He recalled all the times he was late to their recitals, and games, and concerts, if he even showed at all.
They spent their lives waiting for him.
His wife, asking year after year for that honeymoon that they were unable to go on. His shame at being poor and unable to provide fueling his desire to prove himself to her in the first years of their marriage, was then replaced with the need to stay as far away from the image of that poor man he feared he would become.
Several more months, and so many more losses along the way. No time to adjust before another loss and another aspect of their lives were stolen by this disease.
His wife sat beside his hospital bed; her fingers curled around his hand. He wanted to apologize, but his mouth no longer formed the words. His breathe so faint and weak, she wouldn’t have heard the words anyway. He felt sadness for the missed time and opportunities. He felt ashamed at not making her more of a priority. He never should have put her on hold, assuming retirement would be when they would finally experience their life together. She had given him children, and created a home, and stayed by his side throughout their life, and he had made her wait.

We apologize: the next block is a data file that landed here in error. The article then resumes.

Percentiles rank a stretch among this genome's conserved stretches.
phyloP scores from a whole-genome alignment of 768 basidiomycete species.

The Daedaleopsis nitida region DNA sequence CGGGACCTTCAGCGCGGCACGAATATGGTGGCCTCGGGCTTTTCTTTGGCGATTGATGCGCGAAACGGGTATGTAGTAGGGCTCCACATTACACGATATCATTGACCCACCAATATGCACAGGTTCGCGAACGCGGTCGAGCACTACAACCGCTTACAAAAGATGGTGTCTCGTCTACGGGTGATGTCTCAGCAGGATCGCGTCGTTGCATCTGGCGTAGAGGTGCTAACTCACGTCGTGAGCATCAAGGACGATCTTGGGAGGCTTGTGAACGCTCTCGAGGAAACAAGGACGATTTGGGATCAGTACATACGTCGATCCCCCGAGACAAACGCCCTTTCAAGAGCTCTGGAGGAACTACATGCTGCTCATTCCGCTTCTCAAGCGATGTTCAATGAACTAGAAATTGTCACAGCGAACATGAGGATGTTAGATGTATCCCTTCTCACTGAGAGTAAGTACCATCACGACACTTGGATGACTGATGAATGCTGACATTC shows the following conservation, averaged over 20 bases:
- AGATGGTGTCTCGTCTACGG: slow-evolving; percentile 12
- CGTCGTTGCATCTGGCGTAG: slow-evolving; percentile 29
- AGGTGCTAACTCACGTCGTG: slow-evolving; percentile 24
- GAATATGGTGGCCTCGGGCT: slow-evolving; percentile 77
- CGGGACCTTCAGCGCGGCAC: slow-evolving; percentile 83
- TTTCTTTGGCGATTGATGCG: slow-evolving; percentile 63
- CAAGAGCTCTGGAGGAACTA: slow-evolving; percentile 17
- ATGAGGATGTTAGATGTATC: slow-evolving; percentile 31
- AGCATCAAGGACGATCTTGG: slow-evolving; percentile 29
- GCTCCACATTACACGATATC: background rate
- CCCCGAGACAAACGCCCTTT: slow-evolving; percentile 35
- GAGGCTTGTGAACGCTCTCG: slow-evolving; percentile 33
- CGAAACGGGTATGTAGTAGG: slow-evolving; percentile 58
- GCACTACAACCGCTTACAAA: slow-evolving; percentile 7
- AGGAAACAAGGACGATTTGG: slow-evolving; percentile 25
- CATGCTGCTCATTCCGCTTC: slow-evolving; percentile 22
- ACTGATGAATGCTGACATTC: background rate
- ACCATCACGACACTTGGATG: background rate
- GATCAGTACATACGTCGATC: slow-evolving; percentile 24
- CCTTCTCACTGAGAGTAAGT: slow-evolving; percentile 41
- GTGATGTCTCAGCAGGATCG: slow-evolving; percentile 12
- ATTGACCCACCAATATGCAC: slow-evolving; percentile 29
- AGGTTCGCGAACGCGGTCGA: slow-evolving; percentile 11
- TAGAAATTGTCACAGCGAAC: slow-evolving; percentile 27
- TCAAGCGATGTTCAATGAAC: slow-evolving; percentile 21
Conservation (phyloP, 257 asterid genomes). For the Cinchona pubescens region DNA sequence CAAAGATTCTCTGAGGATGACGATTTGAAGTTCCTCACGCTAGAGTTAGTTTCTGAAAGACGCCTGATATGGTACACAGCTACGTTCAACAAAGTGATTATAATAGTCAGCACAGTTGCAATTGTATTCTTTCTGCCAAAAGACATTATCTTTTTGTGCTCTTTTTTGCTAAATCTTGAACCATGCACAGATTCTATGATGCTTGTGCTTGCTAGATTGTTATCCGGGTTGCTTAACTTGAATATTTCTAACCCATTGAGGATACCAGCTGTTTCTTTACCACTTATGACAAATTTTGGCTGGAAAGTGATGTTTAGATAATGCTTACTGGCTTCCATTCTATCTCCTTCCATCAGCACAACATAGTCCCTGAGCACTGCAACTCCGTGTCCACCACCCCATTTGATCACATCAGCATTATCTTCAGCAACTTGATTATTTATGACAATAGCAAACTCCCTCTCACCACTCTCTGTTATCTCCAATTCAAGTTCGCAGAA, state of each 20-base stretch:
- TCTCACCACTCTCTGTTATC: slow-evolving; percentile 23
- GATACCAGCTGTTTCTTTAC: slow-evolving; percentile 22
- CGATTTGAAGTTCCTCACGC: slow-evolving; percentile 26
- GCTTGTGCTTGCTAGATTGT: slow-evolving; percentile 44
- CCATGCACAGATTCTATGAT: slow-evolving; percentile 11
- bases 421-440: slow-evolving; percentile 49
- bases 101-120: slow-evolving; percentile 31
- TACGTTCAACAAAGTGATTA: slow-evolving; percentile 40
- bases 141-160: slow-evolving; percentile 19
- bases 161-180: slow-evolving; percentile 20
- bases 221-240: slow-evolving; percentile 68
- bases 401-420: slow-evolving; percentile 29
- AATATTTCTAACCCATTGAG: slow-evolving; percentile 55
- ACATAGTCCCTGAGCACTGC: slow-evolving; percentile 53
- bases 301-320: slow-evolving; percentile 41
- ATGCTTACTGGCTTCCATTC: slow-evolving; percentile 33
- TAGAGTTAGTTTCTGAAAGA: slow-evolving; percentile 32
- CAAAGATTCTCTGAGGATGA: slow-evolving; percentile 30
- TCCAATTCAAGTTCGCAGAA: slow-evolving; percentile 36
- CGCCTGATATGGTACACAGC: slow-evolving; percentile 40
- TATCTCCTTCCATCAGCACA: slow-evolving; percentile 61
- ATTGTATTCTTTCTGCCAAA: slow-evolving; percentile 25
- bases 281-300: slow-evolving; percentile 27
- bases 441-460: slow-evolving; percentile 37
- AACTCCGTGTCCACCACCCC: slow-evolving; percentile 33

It was time.
Everyone was now waiting on him. His children circled the bed. The grandchildren were long tucked into their own beds. They stood around his hospital bed, their soft sobs hidden behind tissues. The sun had set hours ago. Their voices in hushed tones.
His breathe came in jagged gasps. His body heaving and struggling.
It was too late to worry about the past. He hoped they would understand he had loved them and had lived his life for them. There was no more time.
If he had only known, maybe he could have shown them more.
Listening as his body slowly stopped its fight for life.
He wanted so badly to hold them once more, to tell them how much he loved them.
But he was tired of waiting. He couldn’t be mad at the disease any longer. He had no one to blame but himself. He had had time. And he had wasted it.
It was time to go.
He didn’t want them waiting on him any longer.
He let go.